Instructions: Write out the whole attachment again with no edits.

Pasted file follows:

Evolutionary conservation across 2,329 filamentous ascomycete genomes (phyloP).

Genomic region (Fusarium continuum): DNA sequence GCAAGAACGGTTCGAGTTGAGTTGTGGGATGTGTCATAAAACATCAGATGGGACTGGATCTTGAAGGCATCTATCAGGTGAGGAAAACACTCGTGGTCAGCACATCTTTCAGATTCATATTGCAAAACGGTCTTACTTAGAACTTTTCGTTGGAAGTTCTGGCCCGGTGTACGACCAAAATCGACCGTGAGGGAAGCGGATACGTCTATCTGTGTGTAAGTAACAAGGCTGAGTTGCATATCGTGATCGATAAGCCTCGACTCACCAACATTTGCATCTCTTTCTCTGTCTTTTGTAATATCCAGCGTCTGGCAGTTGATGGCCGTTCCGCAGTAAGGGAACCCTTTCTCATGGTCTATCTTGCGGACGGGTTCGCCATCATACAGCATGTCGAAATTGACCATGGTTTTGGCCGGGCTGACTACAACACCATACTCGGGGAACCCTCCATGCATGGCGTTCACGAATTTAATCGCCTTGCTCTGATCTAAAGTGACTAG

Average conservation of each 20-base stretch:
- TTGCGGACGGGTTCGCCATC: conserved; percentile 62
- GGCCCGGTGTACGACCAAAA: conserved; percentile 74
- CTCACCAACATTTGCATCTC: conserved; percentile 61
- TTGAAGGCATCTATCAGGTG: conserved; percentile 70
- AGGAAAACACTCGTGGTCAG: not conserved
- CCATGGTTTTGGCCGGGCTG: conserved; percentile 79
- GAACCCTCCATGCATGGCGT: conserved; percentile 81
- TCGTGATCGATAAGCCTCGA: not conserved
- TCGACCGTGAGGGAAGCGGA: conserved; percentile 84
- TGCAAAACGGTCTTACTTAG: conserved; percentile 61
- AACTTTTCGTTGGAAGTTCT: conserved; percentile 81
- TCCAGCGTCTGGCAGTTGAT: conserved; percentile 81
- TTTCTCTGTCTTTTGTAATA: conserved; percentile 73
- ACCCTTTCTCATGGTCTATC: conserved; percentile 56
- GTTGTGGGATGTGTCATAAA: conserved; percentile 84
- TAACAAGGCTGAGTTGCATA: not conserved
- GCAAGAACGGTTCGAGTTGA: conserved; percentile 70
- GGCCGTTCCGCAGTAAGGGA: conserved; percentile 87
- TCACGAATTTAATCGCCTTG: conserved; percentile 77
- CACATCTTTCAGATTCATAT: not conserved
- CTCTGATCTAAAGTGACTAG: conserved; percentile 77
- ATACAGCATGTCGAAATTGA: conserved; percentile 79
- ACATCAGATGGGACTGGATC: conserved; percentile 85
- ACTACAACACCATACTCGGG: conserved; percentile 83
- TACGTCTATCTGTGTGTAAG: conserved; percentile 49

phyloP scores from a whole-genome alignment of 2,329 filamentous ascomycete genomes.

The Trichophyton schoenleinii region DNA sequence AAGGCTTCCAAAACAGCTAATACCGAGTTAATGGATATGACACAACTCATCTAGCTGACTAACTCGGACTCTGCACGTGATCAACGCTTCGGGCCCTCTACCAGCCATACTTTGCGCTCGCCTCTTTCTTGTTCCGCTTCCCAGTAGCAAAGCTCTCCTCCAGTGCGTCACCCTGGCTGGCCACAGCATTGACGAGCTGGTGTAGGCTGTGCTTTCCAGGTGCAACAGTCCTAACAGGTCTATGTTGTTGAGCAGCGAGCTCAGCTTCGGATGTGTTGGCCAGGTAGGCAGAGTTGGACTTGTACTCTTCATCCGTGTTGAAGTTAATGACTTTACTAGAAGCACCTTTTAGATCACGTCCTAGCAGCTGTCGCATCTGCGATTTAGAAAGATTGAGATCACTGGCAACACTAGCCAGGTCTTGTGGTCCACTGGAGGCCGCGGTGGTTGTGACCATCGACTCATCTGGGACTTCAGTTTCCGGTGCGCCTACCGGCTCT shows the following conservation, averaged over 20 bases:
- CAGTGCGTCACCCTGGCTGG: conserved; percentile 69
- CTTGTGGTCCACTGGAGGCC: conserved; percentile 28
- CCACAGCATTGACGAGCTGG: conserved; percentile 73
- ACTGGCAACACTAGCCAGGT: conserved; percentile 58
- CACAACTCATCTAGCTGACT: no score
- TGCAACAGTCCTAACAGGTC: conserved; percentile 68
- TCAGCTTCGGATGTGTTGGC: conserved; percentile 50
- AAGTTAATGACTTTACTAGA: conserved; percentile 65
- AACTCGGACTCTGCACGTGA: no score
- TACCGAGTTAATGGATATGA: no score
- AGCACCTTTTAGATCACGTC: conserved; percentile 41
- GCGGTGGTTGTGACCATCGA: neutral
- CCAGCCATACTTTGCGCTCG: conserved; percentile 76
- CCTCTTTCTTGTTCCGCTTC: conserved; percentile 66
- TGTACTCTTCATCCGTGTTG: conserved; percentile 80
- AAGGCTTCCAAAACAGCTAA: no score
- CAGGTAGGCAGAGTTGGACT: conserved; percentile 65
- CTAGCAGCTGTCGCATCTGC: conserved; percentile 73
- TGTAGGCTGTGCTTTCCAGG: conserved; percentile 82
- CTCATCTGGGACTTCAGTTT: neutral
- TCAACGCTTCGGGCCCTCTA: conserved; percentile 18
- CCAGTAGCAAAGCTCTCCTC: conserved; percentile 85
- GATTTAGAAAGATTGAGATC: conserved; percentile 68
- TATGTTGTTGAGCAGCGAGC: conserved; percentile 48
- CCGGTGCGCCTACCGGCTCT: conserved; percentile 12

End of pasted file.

Evolutionary conservation across 2,329 filamentous ascomycete genomes (phyloP).

Genomic region (Fusarium continuum): DNA sequence GCAAGAACGGTTCGAGTTGAGTTGTGGGATGTGTCATAAAACATCAGATGGGACTGGATCTTGAAGGCATCTATCAGGTGAGGAAAACACTCGTGGTCAGCACATCTTTCAGATTCATATTGCAAAACGGTCTTACTTAGAACTTTTCGTTGGAAGTTCTGGCCCGGTGTACGACCAAAATCGACCGTGAGGGAAGCGGATACGTCTATCTGTGTGTAAGTAACAAGGCTGAGTTGCATATCGTGATCGATAAGCCTCGACTCACCAACATTTGCATCTCTTTCTCTGTCTTTTGTAATATCCAGCGTCTGGCAGTTGATGGCCGTTCCGCAGTAAGGGAACCCTTTCTCATGGTCTATCTTGCGGACGGGTTCGCCATCATACAGCATGTCGAAATTGACCATGGTTTTGGCCGGGCTGACTACAACACCATACTCGGGGAACCCTCCATGCATGGCGTTCACGAATTTAATCGCCTTGCTCTGATCTAAAGTGACTAG

Average conservation of each 20-base stretch:
- TTGCGGACGGGTTCGCCATC: conserved; percentile 62
- GGCCCGGTGTACGACCAAAA: conserved; percentile 74
- CTCACCAACATTTGCATCTC: conserved; percentile 61
- TTGAAGGCATCTATCAGGTG: conserved; percentile 70
- AGGAAAACACTCGTGGTCAG: not conserved
- CCATGGTTTTGGCCGGGCTG: conserved; percentile 79
- GAACCCTCCATGCATGGCGT: conserved; percentile 81
- TCGTGATCGATAAGCCTCGA: not conserved
- TCGACCGTGAGGGAAGCGGA: conserved; percentile 84
- TGCAAAACGGTCTTACTTAG: conserved; percentile 61
- AACTTTTCGTTGGAAGTTCT: conserved; percentile 81
- TCCAGCGTCTGGCAGTTGAT: conserved; percentile 81
- TTTCTCTGTCTTTTGTAATA: conserved; percentile 73
- ACCCTTTCTCATGGTCTATC: conserved; percentile 56
- GTTGTGGGATGTGTCATAAA: conserved; percentile 84
- TAACAAGGCTGAGTTGCATA: not conserved
- GCAAGAACGGTTCGAGTTGA: conserved; percentile 70
- GGCCGTTCCGCAGTAAGGGA: conserved; percentile 87
- TCACGAATTTAATCGCCTTG: conserved; percentile 77
- CACATCTTTCAGATTCATAT: not conserved
- CTCTGATCTAAAGTGACTAG: conserved; percentile 77
- ATACAGCATGTCGAAATTGA: conserved; percentile 79
- ACATCAGATGGGACTGGATC: conserved; percentile 85
- ACTACAACACCATACTCGGG: conserved; percentile 83
- TACGTCTATCTGTGTGTAAG: conserved; percentile 49

phyloP scores from a whole-genome alignment of 2,329 filamentous ascomycete genomes.

The Trichophyton schoenleinii region DNA sequence AAGGCTTCCAAAACAGCTAATACCGAGTTAATGGATATGACACAACTCATCTAGCTGACTAACTCGGACTCTGCACGTGATCAACGCTTCGGGCCCTCTACCAGCCATACTTTGCGCTCGCCTCTTTCTTGTTCCGCTTCCCAGTAGCAAAGCTCTCCTCCAGTGCGTCACCCTGGCTGGCCACAGCATTGACGAGCTGGTGTAGGCTGTGCTTTCCAGGTGCAACAGTCCTAACAGGTCTATGTTGTTGAGCAGCGAGCTCAGCTTCGGATGTGTTGGCCAGGTAGGCAGAGTTGGACTTGTACTCTTCATCCGTGTTGAAGTTAATGACTTTACTAGAAGCACCTTTTAGATCACGTCCTAGCAGCTGTCGCATCTGCGATTTAGAAAGATTGAGATCACTGGCAACACTAGCCAGGTCTTGTGGTCCACTGGAGGCCGCGGTGGTTGTGACCATCGACTCATCTGGGACTTCAGTTTCCGGTGCGCCTACCGGCTCT shows the following conservation, averaged over 20 bases:
- CAGTGCGTCACCCTGGCTGG: conserved; percentile 69
- CTTGTGGTCCACTGGAGGCC: conserved; percentile 28
- CCACAGCATTGACGAGCTGG: conserved; percentile 73
- ACTGGCAACACTAGCCAGGT: conserved; percentile 58
- CACAACTCATCTAGCTGACT: no score
- TGCAACAGTCCTAACAGGTC: conserved; percentile 68
- TCAGCTTCGGATGTGTTGGC: conserved; percentile 50
- AAGTTAATGACTTTACTAGA: conserved; percentile 65
- AACTCGGACTCTGCACGTGA: no score
- TACCGAGTTAATGGATATGA: no score
- AGCACCTTTTAGATCACGTC: conserved; percentile 41
- GCGGTGGTTGTGACCATCGA: neutral
- CCAGCCATACTTTGCGCTCG: conserved; percentile 76
- CCTCTTTCTTGTTCCGCTTC: conserved; percentile 66
- TGTACTCTTCATCCGTGTTG: conserved; percentile 80
- AAGGCTTCCAAAACAGCTAA: no score
- CAGGTAGGCAGAGTTGGACT: conserved; percentile 65
- CTAGCAGCTGTCGCATCTGC: conserved; percentile 73
- TGTAGGCTGTGCTTTCCAGG: conserved; percentile 82
- CTCATCTGGGACTTCAGTTT: neutral
- TCAACGCTTCGGGCCCTCTA: conserved; percentile 18
- CCAGTAGCAAAGCTCTCCTC: conserved; percentile 85
- GATTTAGAAAGATTGAGATC: conserved; percentile 68
- TATGTTGTTGAGCAGCGAGC: conserved; percentile 48
- CCGGTGCGCCTACCGGCTCT: conserved; percentile 12